1. “First, it helps greatly that they were dismal parents: emotionally uninvolved, concerned with their own messy lives, unstable, chronically unhappy, impossible to please, and largely unsupportive until well into my early adulthood.”

    Actually that probably doesn’t help at all. They were your model for what a parent is, no? How else do we learn parenting–or at least a large majority of it– than from our own parents/caregivers?

    Well, yes, I am trying to learn more about it in the “Family” section of this magazine, but a lot of parenting is an immediate–sometimes emotional–response to a given situation with your child. And for me, that response seems to be influenced greatly by what at least one of my parents did in such a situation. There isn’t always time to rationally plot out the best parenting choice in the moment. Sometimes you just have to react. Some examples: 1) Your kid is about to put their finger in the eye of a younger baby, 2) They are kicking some delicate part of your body while you change their diaper, 3) They are weeping into their homework because they don’t understand the lesson and have a test the next day.

    Anyway, I ramble on… This isn’t a contest right? Just because there is a strong chance you can do better than your parents doesn’t mean you’ve done a stellar job.

    And is this you or your parents talking: “What could you possibly share with this little person, other than a household and a handful of reciprocal duties?” — I would say there is a lot more you can share with the little person! You don’t have to kid yourself into believing you know what they do on Sat night, but if you try, you can share a lot with that person. One day they won’t be so little, and that could be when you most get to reap the rewards of your hard parenting work.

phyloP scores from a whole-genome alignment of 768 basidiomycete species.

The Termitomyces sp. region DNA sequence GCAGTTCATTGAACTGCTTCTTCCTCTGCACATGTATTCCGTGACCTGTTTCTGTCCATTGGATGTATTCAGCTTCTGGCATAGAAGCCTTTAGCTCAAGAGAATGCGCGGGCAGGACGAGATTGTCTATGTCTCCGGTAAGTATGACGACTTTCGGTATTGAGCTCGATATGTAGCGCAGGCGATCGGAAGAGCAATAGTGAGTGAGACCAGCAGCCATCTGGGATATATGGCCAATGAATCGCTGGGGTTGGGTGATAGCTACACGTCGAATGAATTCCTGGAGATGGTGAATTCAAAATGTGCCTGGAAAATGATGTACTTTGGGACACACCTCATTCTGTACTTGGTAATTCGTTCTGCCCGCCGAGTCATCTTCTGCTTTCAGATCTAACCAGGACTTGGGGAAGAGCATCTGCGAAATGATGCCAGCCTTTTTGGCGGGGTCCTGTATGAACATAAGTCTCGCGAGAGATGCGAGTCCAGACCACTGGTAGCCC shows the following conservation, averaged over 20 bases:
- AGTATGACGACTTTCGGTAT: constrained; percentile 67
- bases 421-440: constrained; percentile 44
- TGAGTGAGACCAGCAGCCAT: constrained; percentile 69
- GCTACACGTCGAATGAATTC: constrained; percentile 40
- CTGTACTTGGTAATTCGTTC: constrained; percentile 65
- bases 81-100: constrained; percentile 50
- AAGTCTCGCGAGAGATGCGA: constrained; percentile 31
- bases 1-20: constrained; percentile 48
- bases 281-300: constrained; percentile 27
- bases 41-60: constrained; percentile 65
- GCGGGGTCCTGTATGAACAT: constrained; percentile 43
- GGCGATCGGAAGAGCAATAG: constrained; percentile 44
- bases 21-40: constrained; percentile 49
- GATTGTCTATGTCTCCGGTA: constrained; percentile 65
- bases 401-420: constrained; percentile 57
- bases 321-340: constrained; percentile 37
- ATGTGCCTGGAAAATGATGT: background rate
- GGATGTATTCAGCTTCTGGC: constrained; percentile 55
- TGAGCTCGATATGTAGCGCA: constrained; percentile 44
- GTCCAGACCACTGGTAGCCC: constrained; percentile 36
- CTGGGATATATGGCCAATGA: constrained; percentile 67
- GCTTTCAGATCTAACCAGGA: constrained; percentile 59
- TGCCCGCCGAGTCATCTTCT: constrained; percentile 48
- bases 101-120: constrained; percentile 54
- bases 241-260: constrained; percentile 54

Thanks for the article and sorry if this sounds harsh. Good luck on your journey!

  2. Wellokaythen, you bring up the dilema for the “Modern Man”. To have or not to have children. Once upon a time it was automatic. Now not necessarely so. My take from his article is that OLB feels that his (Pardon the expression) shitty childhood leaves him somehow “incomplete”, and he would like to show some innocent life a much better one. It’s been my personal (And very unscientific) experience that these are the very people that make GREAT parents. They make happen the childhood they wished they had. That’s my mt advice (For what it’s worth) is GO FOR IT!!!

  3. wellokaythen says:

    Not the most nuanced, balanced view of reproductive choices. I recommend a little research on being “childfree” before setting it up as a choice between 1) waiting selfishly for the apocalypse and 2) becoming a man. Seems to me that one should decide to have children or not based on good reasons and not vague stereotypes that one swallows uncritically. Have you had a frank and open-minded discussion with someone who chose not to have kids?

    I think I read the article carefully, but I never did spot your reason for having children. You just sort of decided that you would in a few years because…? Because you’re getting married and so that’s what you do because…?